Here we had our first real team moment in the project. We in groups were each assigned a decade throughout the 20th/21st centuries to study. We had to include the rights of women and the continuity and change throughout that decade, but also create a poster to represent that information. My group was asked to tackle the 80s. In this group I took more of a leadership role, and took on the design of the poster. Over the weekend that we had to do this project I found myself prioritizing the group’s coordination over my own work, because everyone was so busy that weekend and the communication between group members was quite lacking. Because I prioritized this over my own work, it was the day of presentations I had little to say, which lead to me rushingly putting a speech and information together to present. I learned a very valuable lesson here, about making sure to balance the value that I put on the group versus myself. In the future I will keep this situation in mind, so that I can keep my priorities straight. Regardless of these struggles, our group gave a thorough presentation, that covered all the bases.
Milestone 4, 5, and 6
These three milestones were very connected, as 4 was our essay’s outline, and 5 was our annotated draft. In this time we had to come up with our thesis, begin formulating our essay. After much thought I decided on the thesis:
Socially accepted treatment towards women has changed, but how they have felt about it has stayed consistent.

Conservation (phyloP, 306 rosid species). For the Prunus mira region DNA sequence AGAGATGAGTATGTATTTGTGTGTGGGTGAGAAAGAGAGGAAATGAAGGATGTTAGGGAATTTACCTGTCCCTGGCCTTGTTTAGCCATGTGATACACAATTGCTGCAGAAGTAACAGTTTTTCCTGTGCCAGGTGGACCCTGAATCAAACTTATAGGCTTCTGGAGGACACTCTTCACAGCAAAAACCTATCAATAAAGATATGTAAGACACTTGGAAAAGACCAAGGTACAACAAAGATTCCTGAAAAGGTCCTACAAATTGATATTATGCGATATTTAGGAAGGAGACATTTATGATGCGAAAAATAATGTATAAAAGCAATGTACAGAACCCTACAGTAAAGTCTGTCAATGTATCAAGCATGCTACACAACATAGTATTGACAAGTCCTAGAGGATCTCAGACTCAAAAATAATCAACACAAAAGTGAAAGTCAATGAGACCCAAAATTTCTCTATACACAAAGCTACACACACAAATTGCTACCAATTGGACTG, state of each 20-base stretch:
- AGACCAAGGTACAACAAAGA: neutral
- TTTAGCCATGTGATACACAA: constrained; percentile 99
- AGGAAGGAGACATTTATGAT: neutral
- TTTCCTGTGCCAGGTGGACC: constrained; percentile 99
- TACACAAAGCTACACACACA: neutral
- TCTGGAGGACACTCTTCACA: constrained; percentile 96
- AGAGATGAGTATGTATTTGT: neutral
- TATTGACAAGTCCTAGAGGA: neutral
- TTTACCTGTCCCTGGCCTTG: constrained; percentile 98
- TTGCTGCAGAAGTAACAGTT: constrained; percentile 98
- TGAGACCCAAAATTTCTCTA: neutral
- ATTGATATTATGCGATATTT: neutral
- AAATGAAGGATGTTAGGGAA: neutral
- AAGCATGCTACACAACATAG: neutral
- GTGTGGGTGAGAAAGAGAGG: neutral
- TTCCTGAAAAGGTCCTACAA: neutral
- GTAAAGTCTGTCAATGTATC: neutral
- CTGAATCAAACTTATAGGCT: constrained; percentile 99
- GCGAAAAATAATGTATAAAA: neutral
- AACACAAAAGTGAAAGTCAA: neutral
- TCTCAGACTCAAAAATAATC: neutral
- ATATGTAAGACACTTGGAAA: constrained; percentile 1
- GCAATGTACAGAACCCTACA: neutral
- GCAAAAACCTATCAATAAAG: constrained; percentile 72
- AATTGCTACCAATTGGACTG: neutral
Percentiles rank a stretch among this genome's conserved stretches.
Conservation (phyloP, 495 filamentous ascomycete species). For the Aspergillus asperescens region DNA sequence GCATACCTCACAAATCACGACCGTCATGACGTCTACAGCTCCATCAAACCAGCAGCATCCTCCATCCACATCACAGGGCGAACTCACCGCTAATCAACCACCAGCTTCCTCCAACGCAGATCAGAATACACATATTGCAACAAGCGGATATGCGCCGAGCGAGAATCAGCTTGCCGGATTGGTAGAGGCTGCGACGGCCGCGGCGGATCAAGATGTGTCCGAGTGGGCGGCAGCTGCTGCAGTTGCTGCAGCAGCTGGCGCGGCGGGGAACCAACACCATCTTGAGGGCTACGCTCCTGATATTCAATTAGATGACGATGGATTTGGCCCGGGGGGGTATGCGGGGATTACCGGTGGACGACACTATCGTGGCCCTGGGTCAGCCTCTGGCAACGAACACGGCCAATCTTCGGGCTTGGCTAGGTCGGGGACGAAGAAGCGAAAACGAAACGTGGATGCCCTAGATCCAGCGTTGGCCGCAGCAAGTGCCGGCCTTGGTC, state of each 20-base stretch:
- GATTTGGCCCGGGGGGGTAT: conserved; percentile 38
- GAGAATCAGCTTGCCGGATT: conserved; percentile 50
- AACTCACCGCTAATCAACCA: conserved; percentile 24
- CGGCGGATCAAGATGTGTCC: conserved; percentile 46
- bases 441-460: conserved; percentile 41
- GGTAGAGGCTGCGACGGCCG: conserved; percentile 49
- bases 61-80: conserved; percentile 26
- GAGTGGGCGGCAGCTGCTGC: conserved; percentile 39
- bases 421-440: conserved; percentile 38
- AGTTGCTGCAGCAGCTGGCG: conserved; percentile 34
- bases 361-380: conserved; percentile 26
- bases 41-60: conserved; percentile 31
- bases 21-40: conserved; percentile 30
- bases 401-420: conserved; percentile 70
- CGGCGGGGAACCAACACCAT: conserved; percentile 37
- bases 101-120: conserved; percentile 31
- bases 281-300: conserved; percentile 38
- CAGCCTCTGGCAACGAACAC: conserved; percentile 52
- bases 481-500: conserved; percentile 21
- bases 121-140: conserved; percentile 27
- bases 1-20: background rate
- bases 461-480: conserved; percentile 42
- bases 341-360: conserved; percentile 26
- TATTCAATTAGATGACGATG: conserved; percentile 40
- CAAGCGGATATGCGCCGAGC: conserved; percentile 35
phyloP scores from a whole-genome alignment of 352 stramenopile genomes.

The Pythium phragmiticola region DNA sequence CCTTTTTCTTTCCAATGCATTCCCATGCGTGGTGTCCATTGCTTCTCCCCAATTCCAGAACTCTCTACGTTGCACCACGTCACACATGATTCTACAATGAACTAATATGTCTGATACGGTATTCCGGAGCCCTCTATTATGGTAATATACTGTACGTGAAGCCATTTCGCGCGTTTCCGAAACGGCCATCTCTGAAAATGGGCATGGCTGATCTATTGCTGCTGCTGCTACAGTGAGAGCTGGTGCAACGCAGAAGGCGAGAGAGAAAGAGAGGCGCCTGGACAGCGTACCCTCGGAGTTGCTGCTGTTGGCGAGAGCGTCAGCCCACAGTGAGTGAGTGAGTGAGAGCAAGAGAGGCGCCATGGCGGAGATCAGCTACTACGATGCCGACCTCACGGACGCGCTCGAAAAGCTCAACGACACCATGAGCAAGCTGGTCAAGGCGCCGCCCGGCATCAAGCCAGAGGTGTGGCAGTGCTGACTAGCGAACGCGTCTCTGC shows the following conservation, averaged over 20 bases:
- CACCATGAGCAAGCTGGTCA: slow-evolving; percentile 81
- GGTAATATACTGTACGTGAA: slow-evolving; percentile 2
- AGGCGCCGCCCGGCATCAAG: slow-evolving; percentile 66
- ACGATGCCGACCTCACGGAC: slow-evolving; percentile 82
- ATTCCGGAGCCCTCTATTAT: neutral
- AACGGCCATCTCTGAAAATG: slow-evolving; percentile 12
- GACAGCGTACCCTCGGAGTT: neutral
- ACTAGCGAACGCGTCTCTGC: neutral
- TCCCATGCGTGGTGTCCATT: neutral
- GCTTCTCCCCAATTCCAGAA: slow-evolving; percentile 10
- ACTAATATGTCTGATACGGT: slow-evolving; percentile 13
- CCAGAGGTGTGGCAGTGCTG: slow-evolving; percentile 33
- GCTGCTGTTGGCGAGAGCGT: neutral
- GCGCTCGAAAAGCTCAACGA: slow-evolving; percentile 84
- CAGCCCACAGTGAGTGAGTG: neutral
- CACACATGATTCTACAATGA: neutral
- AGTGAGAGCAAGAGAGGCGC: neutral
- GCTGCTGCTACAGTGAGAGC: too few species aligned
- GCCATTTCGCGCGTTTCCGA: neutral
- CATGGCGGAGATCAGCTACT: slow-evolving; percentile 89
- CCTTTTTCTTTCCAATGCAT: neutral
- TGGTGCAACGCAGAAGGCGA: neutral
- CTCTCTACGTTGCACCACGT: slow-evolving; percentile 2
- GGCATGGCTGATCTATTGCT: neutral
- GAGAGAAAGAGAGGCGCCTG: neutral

In my essay I brought together many ideas that we’d touched on in class, and also ‘Taming of the Shrew’. Kate’s journey from a strong, outspoken woman to a broken, subservient wife leant itself well to the point that I was trying to make in my essay. The point being that excusing actions done in the past due to them being socially acceptable in the time totally negates the people that were actually hurt, in this case women, just because they didn’t have the voice to share their grievances.
Throughout the writing and revising of this essay I learned a whole lot about essay writing, and how to formulate arguments into an essay concisely and clearly. the biggest problem that I had was with keeping it on topic, and to the point, so I’ve taken from this that I need to work on this and improve it for the next essay I write. I learned about MLA citations, how and when to use them, and also when information or claims need to be cited.
Covid-19 and PLP
Set in the new way of (covid 19 quarter system) we were faced with completely unexpected circumstances for PLP. This new quarter system accelerated the project by a lot, leading to us only having 5 weeks to finish it. With these new expectations I learned a lot about how I manage my time, and how that needs to be improved. Something that helped with this learning was the contract grading introduced during this project. Knowing the penalties for wrongdoings in our work, most notably late work, gave me motivation to improve time management. Although this did lead to some particularly late nights, I learned from them and know how, in the future, I can do better.
This project was an amazing learning opportunity under unprecedented circumstances, and I found it a very enjoyable regardless. I feel that I succeeded in reaching my target, and creating quality work throughout, and in the places that I faltered I feel confident that I will learn and move forward with new knowledge and skills.